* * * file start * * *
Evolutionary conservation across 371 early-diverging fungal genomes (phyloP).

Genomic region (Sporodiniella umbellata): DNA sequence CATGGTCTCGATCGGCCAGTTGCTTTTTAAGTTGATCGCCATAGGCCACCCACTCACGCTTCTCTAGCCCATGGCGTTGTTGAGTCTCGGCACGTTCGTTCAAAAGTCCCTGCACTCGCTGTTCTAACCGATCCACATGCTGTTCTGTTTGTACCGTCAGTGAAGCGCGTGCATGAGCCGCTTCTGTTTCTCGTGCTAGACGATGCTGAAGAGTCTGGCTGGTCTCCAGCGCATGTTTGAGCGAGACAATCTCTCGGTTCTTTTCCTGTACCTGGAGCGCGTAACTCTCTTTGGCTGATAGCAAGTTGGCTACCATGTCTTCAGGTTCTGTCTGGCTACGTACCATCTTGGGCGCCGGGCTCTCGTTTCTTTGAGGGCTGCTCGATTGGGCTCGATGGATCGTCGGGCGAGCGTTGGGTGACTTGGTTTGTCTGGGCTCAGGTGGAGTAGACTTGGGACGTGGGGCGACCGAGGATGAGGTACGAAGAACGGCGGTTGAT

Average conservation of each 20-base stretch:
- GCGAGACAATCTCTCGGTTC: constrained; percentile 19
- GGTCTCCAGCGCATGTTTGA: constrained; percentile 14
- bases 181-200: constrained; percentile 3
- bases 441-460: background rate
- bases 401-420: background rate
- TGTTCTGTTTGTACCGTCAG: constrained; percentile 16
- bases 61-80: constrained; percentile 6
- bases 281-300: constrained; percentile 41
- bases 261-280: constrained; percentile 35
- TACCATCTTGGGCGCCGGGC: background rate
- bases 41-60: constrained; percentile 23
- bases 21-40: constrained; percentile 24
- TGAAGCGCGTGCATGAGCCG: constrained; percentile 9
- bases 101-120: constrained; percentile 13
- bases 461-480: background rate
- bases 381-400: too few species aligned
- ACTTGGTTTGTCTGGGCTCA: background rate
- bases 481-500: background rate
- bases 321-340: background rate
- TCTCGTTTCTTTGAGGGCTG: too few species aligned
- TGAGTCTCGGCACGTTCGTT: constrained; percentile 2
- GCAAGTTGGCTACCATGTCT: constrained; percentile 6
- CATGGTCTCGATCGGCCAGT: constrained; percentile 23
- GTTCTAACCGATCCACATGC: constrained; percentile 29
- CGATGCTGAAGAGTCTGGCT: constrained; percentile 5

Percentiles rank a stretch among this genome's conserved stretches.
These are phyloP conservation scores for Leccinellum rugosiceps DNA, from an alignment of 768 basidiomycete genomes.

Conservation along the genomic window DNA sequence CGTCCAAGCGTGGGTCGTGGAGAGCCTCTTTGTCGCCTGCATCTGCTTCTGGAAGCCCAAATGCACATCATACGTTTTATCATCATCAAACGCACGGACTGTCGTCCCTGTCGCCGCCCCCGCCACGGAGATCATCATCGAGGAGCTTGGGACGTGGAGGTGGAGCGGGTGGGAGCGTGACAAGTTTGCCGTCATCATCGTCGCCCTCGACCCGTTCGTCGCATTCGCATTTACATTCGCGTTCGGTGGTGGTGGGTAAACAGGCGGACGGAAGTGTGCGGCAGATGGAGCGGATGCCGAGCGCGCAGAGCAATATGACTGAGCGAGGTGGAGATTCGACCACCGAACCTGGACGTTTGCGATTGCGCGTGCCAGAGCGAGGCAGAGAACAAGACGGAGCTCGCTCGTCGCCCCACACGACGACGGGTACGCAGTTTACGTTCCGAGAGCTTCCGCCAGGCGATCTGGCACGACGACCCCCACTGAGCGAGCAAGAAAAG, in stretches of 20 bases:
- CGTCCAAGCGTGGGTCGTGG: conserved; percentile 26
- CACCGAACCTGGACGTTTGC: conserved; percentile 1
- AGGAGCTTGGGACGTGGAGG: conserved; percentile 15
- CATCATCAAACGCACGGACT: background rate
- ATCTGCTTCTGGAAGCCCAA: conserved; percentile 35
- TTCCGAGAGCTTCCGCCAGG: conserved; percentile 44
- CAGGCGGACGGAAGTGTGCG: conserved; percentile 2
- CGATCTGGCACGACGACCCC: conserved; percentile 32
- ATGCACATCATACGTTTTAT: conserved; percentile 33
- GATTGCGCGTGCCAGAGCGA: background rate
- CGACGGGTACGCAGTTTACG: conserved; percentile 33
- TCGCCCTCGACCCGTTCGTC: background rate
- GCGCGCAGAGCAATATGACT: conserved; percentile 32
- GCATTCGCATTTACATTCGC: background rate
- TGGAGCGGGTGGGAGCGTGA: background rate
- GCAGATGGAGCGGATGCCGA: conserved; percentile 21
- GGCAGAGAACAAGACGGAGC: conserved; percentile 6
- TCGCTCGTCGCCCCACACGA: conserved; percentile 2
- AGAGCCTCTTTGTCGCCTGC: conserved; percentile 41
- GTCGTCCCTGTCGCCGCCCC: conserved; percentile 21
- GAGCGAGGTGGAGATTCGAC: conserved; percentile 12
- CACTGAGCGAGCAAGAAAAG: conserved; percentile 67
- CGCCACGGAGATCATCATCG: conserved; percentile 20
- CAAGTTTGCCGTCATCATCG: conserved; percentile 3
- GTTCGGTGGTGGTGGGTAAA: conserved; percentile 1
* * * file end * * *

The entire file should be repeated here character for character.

Evolutionary conservation across 371 early-diverging fungal genomes (phyloP).

Genomic region (Sporodiniella umbellata): DNA sequence CATGGTCTCGATCGGCCAGTTGCTTTTTAAGTTGATCGCCATAGGCCACCCACTCACGCTTCTCTAGCCCATGGCGTTGTTGAGTCTCGGCACGTTCGTTCAAAAGTCCCTGCACTCGCTGTTCTAACCGATCCACATGCTGTTCTGTTTGTACCGTCAGTGAAGCGCGTGCATGAGCCGCTTCTGTTTCTCGTGCTAGACGATGCTGAAGAGTCTGGCTGGTCTCCAGCGCATGTTTGAGCGAGACAATCTCTCGGTTCTTTTCCTGTACCTGGAGCGCGTAACTCTCTTTGGCTGATAGCAAGTTGGCTACCATGTCTTCAGGTTCTGTCTGGCTACGTACCATCTTGGGCGCCGGGCTCTCGTTTCTTTGAGGGCTGCTCGATTGGGCTCGATGGATCGTCGGGCGAGCGTTGGGTGACTTGGTTTGTCTGGGCTCAGGTGGAGTAGACTTGGGACGTGGGGCGACCGAGGATGAGGTACGAAGAACGGCGGTTGAT

Average conservation of each 20-base stretch:
- GCGAGACAATCTCTCGGTTC: constrained; percentile 19
- GGTCTCCAGCGCATGTTTGA: constrained; percentile 14
- bases 181-200: constrained; percentile 3
- bases 441-460: background rate
- bases 401-420: background rate
- TGTTCTGTTTGTACCGTCAG: constrained; percentile 16
- bases 61-80: constrained; percentile 6
- bases 281-300: constrained; percentile 41
- bases 261-280: constrained; percentile 35
- TACCATCTTGGGCGCCGGGC: background rate
- bases 41-60: constrained; percentile 23
- bases 21-40: constrained; percentile 24
- TGAAGCGCGTGCATGAGCCG: constrained; percentile 9
- bases 101-120: constrained; percentile 13
- bases 461-480: background rate
- bases 381-400: too few species aligned
- ACTTGGTTTGTCTGGGCTCA: background rate
- bases 481-500: background rate
- bases 321-340: background rate
- TCTCGTTTCTTTGAGGGCTG: too few species aligned
- TGAGTCTCGGCACGTTCGTT: constrained; percentile 2
- GCAAGTTGGCTACCATGTCT: constrained; percentile 6
- CATGGTCTCGATCGGCCAGT: constrained; percentile 23
- GTTCTAACCGATCCACATGC: constrained; percentile 29
- CGATGCTGAAGAGTCTGGCT: constrained; percentile 5

Percentiles rank a stretch among this genome's conserved stretches.
These are phyloP conservation scores for Leccinellum rugosiceps DNA, from an alignment of 768 basidiomycete genomes.

Conservation along the genomic window DNA sequence CGTCCAAGCGTGGGTCGTGGAGAGCCTCTTTGTCGCCTGCATCTGCTTCTGGAAGCCCAAATGCACATCATACGTTTTATCATCATCAAACGCACGGACTGTCGTCCCTGTCGCCGCCCCCGCCACGGAGATCATCATCGAGGAGCTTGGGACGTGGAGGTGGAGCGGGTGGGAGCGTGACAAGTTTGCCGTCATCATCGTCGCCCTCGACCCGTTCGTCGCATTCGCATTTACATTCGCGTTCGGTGGTGGTGGGTAAACAGGCGGACGGAAGTGTGCGGCAGATGGAGCGGATGCCGAGCGCGCAGAGCAATATGACTGAGCGAGGTGGAGATTCGACCACCGAACCTGGACGTTTGCGATTGCGCGTGCCAGAGCGAGGCAGAGAACAAGACGGAGCTCGCTCGTCGCCCCACACGACGACGGGTACGCAGTTTACGTTCCGAGAGCTTCCGCCAGGCGATCTGGCACGACGACCCCCACTGAGCGAGCAAGAAAAG, in stretches of 20 bases:
- CGTCCAAGCGTGGGTCGTGG: conserved; percentile 26
- CACCGAACCTGGACGTTTGC: conserved; percentile 1
- AGGAGCTTGGGACGTGGAGG: conserved; percentile 15
- CATCATCAAACGCACGGACT: background rate
- ATCTGCTTCTGGAAGCCCAA: conserved; percentile 35
- TTCCGAGAGCTTCCGCCAGG: conserved; percentile 44
- CAGGCGGACGGAAGTGTGCG: conserved; percentile 2
- CGATCTGGCACGACGACCCC: conserved; percentile 32
- ATGCACATCATACGTTTTAT: conserved; percentile 33
- GATTGCGCGTGCCAGAGCGA: background rate
- CGACGGGTACGCAGTTTACG: conserved; percentile 33
- TCGCCCTCGACCCGTTCGTC: background rate
- GCGCGCAGAGCAATATGACT: conserved; percentile 32
- GCATTCGCATTTACATTCGC: background rate
- TGGAGCGGGTGGGAGCGTGA: background rate
- GCAGATGGAGCGGATGCCGA: conserved; percentile 21
- GGCAGAGAACAAGACGGAGC: conserved; percentile 6
- TCGCTCGTCGCCCCACACGA: conserved; percentile 2
- AGAGCCTCTTTGTCGCCTGC: conserved; percentile 41
- GTCGTCCCTGTCGCCGCCCC: conserved; percentile 21
- GAGCGAGGTGGAGATTCGAC: conserved; percentile 12
- CACTGAGCGAGCAAGAAAAG: conserved; percentile 67
- CGCCACGGAGATCATCATCG: conserved; percentile 20
- CAAGTTTGCCGTCATCATCG: conserved; percentile 3
- GTTCGGTGGTGGTGGGTAAA: conserved; percentile 1